(Viking, 288 pp., $26.95)
J.M. Coetzee’s hypnotic new novel will be frustrating to readers who prefer their allegories clear-cut. Like his Waiting for the Barbarians, Childhood is set in a fictional environment, Novilla, where Simon, a middle-age man, and David, a five-year-old boy, have arrived after a stint at a place called Belstar. They are refugees of some kind—as is, apparently, everyone in Novilla—or at least people who have come here to start a new life. They are, in theory, cleared of their memories. Simon and David (they were given their new names when they arrived) met on the boat to Belstar. David was without his parents but had a note that was lost during the trip—”eaten by the fishes,” the boy says—and Simon, who over the course of the book becomes a kind of father to David, is determined to find David’s mother. He does, eventually, or believes he does.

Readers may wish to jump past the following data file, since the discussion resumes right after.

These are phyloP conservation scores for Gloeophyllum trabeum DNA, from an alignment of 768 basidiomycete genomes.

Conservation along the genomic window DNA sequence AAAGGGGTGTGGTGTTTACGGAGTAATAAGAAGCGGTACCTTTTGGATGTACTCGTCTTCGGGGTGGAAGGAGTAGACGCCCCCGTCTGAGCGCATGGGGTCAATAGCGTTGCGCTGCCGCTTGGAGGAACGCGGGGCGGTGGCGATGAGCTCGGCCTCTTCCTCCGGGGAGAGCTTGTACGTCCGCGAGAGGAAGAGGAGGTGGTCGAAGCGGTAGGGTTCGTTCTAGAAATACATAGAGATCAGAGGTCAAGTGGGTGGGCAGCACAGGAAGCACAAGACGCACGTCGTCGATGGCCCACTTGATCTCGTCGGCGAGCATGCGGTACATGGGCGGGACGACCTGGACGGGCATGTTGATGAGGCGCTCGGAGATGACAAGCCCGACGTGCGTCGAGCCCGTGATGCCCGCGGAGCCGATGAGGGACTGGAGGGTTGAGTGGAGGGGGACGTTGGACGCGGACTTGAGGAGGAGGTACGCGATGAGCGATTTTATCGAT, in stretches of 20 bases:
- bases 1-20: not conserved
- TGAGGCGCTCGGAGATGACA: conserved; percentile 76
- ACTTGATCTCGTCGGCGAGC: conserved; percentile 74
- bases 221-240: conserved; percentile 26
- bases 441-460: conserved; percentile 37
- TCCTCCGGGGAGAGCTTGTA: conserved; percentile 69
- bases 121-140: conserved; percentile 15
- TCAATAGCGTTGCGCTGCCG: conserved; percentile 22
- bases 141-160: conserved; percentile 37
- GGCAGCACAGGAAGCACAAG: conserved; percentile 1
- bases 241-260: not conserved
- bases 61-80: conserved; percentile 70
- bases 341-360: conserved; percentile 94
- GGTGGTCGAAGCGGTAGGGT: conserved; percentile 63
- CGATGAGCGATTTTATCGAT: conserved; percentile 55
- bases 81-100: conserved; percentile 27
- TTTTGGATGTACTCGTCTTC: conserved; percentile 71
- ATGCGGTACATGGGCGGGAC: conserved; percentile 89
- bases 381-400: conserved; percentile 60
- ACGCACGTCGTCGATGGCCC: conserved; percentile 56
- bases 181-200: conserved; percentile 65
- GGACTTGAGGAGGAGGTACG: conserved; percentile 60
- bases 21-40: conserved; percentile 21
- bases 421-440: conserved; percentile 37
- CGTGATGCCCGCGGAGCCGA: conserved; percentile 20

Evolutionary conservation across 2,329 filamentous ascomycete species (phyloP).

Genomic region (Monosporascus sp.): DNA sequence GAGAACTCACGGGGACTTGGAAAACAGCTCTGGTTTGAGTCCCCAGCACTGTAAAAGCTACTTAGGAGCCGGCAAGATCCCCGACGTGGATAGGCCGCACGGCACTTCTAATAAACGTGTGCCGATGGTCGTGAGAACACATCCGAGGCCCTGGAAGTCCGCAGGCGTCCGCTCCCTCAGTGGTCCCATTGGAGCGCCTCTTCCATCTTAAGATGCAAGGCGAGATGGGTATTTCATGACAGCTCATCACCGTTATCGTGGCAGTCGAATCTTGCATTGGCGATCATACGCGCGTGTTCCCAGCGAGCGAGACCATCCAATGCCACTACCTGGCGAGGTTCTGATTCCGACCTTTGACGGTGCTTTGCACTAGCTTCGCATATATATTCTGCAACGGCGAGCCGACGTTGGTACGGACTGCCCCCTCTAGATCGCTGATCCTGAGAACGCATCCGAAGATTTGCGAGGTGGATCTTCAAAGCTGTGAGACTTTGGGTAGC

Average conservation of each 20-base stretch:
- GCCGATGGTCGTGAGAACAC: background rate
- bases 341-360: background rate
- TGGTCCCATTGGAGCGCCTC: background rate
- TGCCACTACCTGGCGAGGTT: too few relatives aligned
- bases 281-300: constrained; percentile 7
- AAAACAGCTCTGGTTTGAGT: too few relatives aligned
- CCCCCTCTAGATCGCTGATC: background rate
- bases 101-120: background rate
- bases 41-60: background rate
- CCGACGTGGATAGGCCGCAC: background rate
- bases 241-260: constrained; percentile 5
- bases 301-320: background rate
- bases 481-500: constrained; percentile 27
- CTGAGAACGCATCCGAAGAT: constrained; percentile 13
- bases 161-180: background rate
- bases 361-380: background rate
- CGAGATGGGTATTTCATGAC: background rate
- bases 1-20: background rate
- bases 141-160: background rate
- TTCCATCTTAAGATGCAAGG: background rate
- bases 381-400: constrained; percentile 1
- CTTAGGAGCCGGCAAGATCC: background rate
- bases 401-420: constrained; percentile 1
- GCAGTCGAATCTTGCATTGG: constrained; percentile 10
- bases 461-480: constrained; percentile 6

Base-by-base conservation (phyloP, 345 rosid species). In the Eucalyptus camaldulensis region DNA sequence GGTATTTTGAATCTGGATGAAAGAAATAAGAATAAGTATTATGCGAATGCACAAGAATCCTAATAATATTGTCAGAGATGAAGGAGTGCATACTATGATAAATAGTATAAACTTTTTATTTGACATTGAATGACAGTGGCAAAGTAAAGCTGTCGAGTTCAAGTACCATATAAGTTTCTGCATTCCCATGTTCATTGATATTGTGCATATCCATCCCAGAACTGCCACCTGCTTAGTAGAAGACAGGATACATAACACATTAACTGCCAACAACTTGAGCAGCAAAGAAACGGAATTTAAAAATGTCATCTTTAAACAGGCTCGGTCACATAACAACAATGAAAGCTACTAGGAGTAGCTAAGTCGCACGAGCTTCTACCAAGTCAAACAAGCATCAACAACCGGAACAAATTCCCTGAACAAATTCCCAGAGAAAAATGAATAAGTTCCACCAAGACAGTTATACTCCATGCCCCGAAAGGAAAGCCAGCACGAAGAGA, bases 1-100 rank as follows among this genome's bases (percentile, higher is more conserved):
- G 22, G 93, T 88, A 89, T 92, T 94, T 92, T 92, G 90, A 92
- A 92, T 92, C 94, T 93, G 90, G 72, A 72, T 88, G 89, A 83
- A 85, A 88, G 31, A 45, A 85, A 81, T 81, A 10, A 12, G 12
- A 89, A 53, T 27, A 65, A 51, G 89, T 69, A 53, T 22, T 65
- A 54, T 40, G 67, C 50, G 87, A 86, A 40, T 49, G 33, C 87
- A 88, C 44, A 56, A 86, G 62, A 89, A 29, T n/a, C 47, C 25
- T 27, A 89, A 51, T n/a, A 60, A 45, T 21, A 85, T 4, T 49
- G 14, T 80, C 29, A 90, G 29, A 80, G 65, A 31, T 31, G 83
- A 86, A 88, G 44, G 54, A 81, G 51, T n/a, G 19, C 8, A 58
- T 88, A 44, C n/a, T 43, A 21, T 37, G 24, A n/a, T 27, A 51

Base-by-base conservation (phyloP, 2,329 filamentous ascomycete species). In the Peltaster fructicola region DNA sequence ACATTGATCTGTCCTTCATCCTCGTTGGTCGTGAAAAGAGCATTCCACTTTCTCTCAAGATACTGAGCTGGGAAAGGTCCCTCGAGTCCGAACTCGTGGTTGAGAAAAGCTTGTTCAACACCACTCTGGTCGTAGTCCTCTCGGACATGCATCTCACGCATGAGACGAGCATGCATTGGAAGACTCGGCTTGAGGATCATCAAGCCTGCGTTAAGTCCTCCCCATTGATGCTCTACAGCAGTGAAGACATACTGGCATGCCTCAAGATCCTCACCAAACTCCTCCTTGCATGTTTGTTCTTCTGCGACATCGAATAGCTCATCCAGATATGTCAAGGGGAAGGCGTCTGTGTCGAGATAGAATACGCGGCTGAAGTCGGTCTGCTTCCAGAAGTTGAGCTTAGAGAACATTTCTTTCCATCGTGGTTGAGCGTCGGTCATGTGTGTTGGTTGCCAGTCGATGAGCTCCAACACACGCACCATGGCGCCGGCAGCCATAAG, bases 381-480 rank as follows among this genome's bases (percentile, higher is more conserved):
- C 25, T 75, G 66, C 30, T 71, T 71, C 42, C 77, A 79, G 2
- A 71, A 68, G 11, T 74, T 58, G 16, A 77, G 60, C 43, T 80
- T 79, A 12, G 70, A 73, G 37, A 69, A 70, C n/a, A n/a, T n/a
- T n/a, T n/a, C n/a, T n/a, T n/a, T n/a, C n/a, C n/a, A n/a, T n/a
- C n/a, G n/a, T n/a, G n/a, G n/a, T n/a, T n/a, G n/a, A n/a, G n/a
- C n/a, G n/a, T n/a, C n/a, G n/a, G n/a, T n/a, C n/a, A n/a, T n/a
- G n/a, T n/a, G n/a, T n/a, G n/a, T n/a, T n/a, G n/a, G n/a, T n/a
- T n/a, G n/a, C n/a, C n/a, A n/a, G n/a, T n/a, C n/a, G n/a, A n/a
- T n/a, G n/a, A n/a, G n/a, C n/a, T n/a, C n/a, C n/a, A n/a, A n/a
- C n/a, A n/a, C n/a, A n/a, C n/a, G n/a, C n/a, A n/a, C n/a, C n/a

The Childhood of Jesus is about many things, including the nature of the bond between a child and its parents. What to do with the book’s title? Throughout, there are strong indications that David—with his loaded name—will turn out to be a charismatic figure, one who attracts followers and attempts to save people. His inspiration, however, is by all accounts Don Quixote, a book that Simon uses to teach him to read. Simon tells the boy—significantly—it is by Benengeli, Cervantes’s fictional author of Quixote’s adventures. By the end of the book, David, like Quixote, is looking to take on a new name.